A Quarter Century

Hello, and welcome to my twenty-fifth year of life.

Pardon the mess; I haven't had much time to prepare for this.

Okay, fine, I didn't prepare at all. I haven't had time to prepare, all right? I've been busy with life, and living it. All of a sudden this year of what I used to think would bring some kind of epic wisdom is upon me, and I feel pretty epically wisdom-less. I'm pretty sure I had my life more figured out when I was in college (or at least I thought I did). If you would have asked me five years ago where my life would be right now, my answer probably would have included a little more money and a little more furniture, or at least some kind of straightforward game plan. Pssh, well, twenty-year-old Rachel, you little young'n, that just shows how much you knew about the world.

I'd write about how old I feel (no longer in my lower mid-twenties?! I might as well be seeking out nursing homes!), but almost all of my California friends are older than me, so I've been told I'm not allowed to talk like that. The truth is, I don't really feel that old. I do in some ways, like when I'm having a panic attack about why I'm not on a published, best-selling author yet, but most of the time I wonder if I've actually matured since the age of eighteen. It's not that I don't feel that I'm responsible or reliable, because I am, so I do. It's more the emotional aspect of adulthood that I don't feel I've gotten figured out yet. Aren't I supposed to be more confident and sure of myself and my skills? Aren't I supposed to be knocking 'em dead with my youthful beauty and vivacity? Why do I feel as though the weight of the world is pressing down on my shoulders so hard that sometimes it's easier to sit around watching videos on the computer than it is to push against that weight, stand up, and move forward to get where I want to be?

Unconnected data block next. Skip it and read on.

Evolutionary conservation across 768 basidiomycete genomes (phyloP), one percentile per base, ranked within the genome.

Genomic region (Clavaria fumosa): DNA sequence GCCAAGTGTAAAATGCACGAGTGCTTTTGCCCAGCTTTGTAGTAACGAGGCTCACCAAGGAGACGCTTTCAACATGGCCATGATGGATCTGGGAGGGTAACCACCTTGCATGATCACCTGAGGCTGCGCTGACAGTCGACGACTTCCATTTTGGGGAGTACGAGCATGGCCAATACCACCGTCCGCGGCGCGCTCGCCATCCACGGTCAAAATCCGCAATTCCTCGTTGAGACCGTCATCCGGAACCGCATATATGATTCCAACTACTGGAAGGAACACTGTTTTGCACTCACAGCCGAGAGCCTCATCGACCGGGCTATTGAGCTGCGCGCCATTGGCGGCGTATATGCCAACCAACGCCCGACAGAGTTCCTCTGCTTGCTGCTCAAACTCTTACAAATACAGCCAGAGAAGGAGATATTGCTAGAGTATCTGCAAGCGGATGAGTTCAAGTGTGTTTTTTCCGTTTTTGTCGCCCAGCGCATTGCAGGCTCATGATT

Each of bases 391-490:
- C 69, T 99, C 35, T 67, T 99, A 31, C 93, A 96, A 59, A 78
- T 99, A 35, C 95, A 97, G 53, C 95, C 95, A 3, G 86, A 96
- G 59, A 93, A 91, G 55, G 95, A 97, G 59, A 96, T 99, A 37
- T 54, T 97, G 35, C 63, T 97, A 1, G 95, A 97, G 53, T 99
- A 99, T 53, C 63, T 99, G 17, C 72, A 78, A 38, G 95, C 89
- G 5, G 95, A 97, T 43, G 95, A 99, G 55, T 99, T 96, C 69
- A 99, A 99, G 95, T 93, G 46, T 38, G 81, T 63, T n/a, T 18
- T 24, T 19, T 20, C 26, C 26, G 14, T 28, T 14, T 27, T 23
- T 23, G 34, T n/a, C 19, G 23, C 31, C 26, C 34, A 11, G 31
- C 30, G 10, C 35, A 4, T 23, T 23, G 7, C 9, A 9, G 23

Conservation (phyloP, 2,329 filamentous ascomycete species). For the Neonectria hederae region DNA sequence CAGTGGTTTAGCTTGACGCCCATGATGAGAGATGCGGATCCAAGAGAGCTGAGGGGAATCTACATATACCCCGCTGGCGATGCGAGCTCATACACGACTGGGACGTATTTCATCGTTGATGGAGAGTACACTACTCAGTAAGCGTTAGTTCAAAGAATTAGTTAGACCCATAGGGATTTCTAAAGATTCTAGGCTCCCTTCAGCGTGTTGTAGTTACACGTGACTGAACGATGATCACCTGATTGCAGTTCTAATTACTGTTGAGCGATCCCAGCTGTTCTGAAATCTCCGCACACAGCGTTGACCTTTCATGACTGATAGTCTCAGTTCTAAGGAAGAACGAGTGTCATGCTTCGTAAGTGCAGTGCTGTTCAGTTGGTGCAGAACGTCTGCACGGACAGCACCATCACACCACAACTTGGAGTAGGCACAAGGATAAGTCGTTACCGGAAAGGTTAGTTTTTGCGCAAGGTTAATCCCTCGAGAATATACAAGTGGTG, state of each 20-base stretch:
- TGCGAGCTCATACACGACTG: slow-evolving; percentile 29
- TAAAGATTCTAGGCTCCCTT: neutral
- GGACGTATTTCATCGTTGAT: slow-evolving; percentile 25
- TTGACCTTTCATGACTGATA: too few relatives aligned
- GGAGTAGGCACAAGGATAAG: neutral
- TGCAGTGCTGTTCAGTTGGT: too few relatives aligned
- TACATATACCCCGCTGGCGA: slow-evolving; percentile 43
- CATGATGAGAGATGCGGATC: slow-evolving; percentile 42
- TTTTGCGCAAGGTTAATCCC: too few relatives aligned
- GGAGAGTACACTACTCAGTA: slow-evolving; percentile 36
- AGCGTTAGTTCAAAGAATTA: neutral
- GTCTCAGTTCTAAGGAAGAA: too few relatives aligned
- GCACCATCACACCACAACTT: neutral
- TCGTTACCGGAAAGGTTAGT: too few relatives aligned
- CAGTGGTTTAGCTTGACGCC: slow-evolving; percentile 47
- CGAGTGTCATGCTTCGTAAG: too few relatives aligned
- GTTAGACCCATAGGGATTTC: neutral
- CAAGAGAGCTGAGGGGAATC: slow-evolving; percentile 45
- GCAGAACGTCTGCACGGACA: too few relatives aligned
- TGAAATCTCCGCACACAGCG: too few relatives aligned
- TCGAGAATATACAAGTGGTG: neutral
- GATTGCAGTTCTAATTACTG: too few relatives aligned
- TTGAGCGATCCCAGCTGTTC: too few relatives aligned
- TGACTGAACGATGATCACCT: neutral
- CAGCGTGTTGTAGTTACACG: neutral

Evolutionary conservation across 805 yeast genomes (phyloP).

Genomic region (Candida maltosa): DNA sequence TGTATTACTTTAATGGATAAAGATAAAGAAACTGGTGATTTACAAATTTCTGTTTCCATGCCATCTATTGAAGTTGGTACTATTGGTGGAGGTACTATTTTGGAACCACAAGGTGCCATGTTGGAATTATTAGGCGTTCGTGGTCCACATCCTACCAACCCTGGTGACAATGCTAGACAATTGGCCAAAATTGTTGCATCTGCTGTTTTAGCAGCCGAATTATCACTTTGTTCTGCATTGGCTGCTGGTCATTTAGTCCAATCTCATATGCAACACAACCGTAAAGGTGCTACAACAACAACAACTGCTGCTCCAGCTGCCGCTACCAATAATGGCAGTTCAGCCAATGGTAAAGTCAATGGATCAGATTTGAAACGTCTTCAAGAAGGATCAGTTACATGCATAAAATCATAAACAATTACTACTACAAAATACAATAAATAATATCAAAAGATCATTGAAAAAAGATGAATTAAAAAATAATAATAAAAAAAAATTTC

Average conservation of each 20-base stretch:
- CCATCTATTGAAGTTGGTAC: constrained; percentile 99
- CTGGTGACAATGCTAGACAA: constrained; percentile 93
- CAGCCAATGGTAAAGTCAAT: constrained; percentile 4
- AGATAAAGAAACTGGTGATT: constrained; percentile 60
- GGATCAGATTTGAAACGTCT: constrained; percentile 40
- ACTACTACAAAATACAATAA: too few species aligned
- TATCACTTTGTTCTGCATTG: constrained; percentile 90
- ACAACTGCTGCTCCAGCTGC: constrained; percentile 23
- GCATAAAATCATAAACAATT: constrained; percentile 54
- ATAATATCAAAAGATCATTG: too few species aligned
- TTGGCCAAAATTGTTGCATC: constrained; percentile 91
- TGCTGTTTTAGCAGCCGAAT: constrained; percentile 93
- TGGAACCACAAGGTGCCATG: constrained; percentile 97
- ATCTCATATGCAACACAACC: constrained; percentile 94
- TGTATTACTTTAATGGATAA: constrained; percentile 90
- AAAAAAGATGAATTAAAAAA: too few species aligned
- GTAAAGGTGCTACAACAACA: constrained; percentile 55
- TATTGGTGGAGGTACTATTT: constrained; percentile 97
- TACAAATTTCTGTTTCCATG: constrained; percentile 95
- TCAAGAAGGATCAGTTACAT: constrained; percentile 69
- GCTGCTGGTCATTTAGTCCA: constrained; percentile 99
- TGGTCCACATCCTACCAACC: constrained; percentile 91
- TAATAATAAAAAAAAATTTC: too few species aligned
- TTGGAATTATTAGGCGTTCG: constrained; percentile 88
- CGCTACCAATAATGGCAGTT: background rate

Oh, it's normal to feel like that? Whew.

I saw this little drawing the other day:

via Google+ user Jason Keath
I am at a stage where I need constant reminders like the one above to let me know that it's okay to be flailing around in my own life. Who says I have to be anywhere accomplished by the time I hit that quarter century mark? At least I'm trying. I consider that first little clump of squigglies to be college, so I figure I'm at least into the beginning of the larger squiggly clump, right? Progress.

If only life could always be portrayed through squiggles, like it was in kindergarten. Those were the days.

It was a truly fantastic birthday weekend. On my actual birthday, which was Friday, I took the written driver's test to get my California license, since my Minnesota one conveniently expired right after we moved here. It was touch and go for most of the test (I spent pretty much the entire time chuckling to myself because it was so funny that I was going to fail a test on my birthday, and I'm not even in school any more), but somehow all those years of working the test-taking system paid off, and I only got three wrong (the maximum you could answer incorrectly was four). Bam.

On Friday evening, I got to check an item off my bucket list: have a bonfire on the beach, right next to the ocean. There's only one beach in the greater Los Angeles area that allows you to have bonfires, but it's free, and they have bonfire pits already set up for you, so it worked out perfectly. We arrived without any wood, and while we waited, Toby and Nick decided they would go for a quick dip, assuming our friends would be there with the wood soon after. They weren't. Toby and Nick were cold. I laughed, dry and snug under my blanket on the sand.